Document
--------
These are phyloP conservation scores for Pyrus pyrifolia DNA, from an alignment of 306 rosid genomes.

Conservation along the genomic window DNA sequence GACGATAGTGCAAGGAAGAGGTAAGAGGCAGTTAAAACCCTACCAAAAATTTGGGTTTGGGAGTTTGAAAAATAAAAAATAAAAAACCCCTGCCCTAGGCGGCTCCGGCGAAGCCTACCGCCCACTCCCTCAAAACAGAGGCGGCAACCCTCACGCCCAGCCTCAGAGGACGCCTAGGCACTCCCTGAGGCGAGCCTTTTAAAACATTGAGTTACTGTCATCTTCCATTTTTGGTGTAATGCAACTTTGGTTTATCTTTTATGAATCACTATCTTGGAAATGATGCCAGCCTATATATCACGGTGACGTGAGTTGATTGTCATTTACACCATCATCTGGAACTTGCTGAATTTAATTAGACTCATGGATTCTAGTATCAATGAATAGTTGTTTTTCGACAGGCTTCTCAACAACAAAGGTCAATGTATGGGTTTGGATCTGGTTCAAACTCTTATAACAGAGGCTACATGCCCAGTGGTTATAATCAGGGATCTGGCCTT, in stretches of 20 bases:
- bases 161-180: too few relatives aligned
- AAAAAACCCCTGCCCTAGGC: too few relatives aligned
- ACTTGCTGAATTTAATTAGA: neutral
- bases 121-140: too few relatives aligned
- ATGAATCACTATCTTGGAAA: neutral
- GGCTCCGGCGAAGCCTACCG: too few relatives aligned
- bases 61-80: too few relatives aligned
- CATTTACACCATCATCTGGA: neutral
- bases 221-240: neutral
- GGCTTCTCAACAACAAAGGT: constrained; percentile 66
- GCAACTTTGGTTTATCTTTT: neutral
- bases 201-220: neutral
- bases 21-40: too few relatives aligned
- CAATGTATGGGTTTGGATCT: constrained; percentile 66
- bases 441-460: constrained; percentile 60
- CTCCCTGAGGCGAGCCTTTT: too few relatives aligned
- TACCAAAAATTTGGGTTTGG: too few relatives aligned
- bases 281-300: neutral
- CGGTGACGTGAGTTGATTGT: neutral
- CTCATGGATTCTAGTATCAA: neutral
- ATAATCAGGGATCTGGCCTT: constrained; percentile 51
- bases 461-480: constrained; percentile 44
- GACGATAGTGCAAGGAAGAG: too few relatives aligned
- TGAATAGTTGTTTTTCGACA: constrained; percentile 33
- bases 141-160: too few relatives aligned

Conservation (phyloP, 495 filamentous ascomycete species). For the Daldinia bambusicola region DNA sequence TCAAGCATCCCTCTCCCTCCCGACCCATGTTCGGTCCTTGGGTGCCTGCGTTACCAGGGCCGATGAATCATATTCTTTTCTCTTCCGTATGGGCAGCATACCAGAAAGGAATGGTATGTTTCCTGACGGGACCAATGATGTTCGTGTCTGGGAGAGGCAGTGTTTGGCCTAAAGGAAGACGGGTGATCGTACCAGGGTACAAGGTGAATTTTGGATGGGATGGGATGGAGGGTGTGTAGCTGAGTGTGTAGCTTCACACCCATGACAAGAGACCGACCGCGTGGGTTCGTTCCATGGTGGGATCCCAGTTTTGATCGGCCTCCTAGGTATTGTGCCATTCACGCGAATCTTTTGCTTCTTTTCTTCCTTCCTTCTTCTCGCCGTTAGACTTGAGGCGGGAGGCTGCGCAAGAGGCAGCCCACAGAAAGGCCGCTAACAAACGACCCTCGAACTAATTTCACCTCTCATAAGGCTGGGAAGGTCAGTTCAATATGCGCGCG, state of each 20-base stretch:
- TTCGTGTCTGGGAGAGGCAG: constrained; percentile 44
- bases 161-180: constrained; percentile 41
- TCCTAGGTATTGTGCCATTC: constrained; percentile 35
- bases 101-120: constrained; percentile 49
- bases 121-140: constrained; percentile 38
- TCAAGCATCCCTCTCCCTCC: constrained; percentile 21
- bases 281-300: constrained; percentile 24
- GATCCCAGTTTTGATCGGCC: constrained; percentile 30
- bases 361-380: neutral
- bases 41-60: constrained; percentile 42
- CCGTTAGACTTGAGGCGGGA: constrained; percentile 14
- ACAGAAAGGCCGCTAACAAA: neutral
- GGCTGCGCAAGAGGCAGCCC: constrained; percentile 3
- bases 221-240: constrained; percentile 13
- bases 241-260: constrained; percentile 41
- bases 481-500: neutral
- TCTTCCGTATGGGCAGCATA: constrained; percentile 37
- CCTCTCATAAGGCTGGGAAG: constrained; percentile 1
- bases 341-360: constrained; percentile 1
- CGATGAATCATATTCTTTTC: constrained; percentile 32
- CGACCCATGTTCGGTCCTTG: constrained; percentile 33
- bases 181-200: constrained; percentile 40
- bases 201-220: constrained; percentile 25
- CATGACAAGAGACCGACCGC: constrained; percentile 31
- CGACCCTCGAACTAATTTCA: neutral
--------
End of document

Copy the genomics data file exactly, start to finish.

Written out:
These are phyloP conservation scores for Pyrus pyrifolia DNA, from an alignment of 306 rosid genomes.

Conservation along the genomic window DNA sequence GACGATAGTGCAAGGAAGAGGTAAGAGGCAGTTAAAACCCTACCAAAAATTTGGGTTTGGGAGTTTGAAAAATAAAAAATAAAAAACCCCTGCCCTAGGCGGCTCCGGCGAAGCCTACCGCCCACTCCCTCAAAACAGAGGCGGCAACCCTCACGCCCAGCCTCAGAGGACGCCTAGGCACTCCCTGAGGCGAGCCTTTTAAAACATTGAGTTACTGTCATCTTCCATTTTTGGTGTAATGCAACTTTGGTTTATCTTTTATGAATCACTATCTTGGAAATGATGCCAGCCTATATATCACGGTGACGTGAGTTGATTGTCATTTACACCATCATCTGGAACTTGCTGAATTTAATTAGACTCATGGATTCTAGTATCAATGAATAGTTGTTTTTCGACAGGCTTCTCAACAACAAAGGTCAATGTATGGGTTTGGATCTGGTTCAAACTCTTATAACAGAGGCTACATGCCCAGTGGTTATAATCAGGGATCTGGCCTT, in stretches of 20 bases:
- bases 161-180: too few relatives aligned
- AAAAAACCCCTGCCCTAGGC: too few relatives aligned
- ACTTGCTGAATTTAATTAGA: neutral
- bases 121-140: too few relatives aligned
- ATGAATCACTATCTTGGAAA: neutral
- GGCTCCGGCGAAGCCTACCG: too few relatives aligned
- bases 61-80: too few relatives aligned
- CATTTACACCATCATCTGGA: neutral
- bases 221-240: neutral
- GGCTTCTCAACAACAAAGGT: constrained; percentile 66
- GCAACTTTGGTTTATCTTTT: neutral
- bases 201-220: neutral
- bases 21-40: too few relatives aligned
- CAATGTATGGGTTTGGATCT: constrained; percentile 66
- bases 441-460: constrained; percentile 60
- CTCCCTGAGGCGAGCCTTTT: too few relatives aligned
- TACCAAAAATTTGGGTTTGG: too few relatives aligned
- bases 281-300: neutral
- CGGTGACGTGAGTTGATTGT: neutral
- CTCATGGATTCTAGTATCAA: neutral
- ATAATCAGGGATCTGGCCTT: constrained; percentile 51
- bases 461-480: constrained; percentile 44
- GACGATAGTGCAAGGAAGAG: too few relatives aligned
- TGAATAGTTGTTTTTCGACA: constrained; percentile 33
- bases 141-160: too few relatives aligned

Conservation (phyloP, 495 filamentous ascomycete species). For the Daldinia bambusicola region DNA sequence TCAAGCATCCCTCTCCCTCCCGACCCATGTTCGGTCCTTGGGTGCCTGCGTTACCAGGGCCGATGAATCATATTCTTTTCTCTTCCGTATGGGCAGCATACCAGAAAGGAATGGTATGTTTCCTGACGGGACCAATGATGTTCGTGTCTGGGAGAGGCAGTGTTTGGCCTAAAGGAAGACGGGTGATCGTACCAGGGTACAAGGTGAATTTTGGATGGGATGGGATGGAGGGTGTGTAGCTGAGTGTGTAGCTTCACACCCATGACAAGAGACCGACCGCGTGGGTTCGTTCCATGGTGGGATCCCAGTTTTGATCGGCCTCCTAGGTATTGTGCCATTCACGCGAATCTTTTGCTTCTTTTCTTCCTTCCTTCTTCTCGCCGTTAGACTTGAGGCGGGAGGCTGCGCAAGAGGCAGCCCACAGAAAGGCCGCTAACAAACGACCCTCGAACTAATTTCACCTCTCATAAGGCTGGGAAGGTCAGTTCAATATGCGCGCG, state of each 20-base stretch:
- TTCGTGTCTGGGAGAGGCAG: constrained; percentile 44
- bases 161-180: constrained; percentile 41
- TCCTAGGTATTGTGCCATTC: constrained; percentile 35
- bases 101-120: constrained; percentile 49
- bases 121-140: constrained; percentile 38
- TCAAGCATCCCTCTCCCTCC: constrained; percentile 21
- bases 281-300: constrained; percentile 24
- GATCCCAGTTTTGATCGGCC: constrained; percentile 30
- bases 361-380: neutral
- bases 41-60: constrained; percentile 42
- CCGTTAGACTTGAGGCGGGA: constrained; percentile 14
- ACAGAAAGGCCGCTAACAAA: neutral
- GGCTGCGCAAGAGGCAGCCC: constrained; percentile 3
- bases 221-240: constrained; percentile 13
- bases 241-260: constrained; percentile 41
- bases 481-500: neutral
- TCTTCCGTATGGGCAGCATA: constrained; percentile 37
- CCTCTCATAAGGCTGGGAAG: constrained; percentile 1
- bases 341-360: constrained; percentile 1
- CGATGAATCATATTCTTTTC: constrained; percentile 32
- CGACCCATGTTCGGTCCTTG: constrained; percentile 33
- bases 181-200: constrained; percentile 40
- bases 201-220: constrained; percentile 25
- CATGACAAGAGACCGACCGC: constrained; percentile 31
- CGACCCTCGAACTAATTTCA: neutral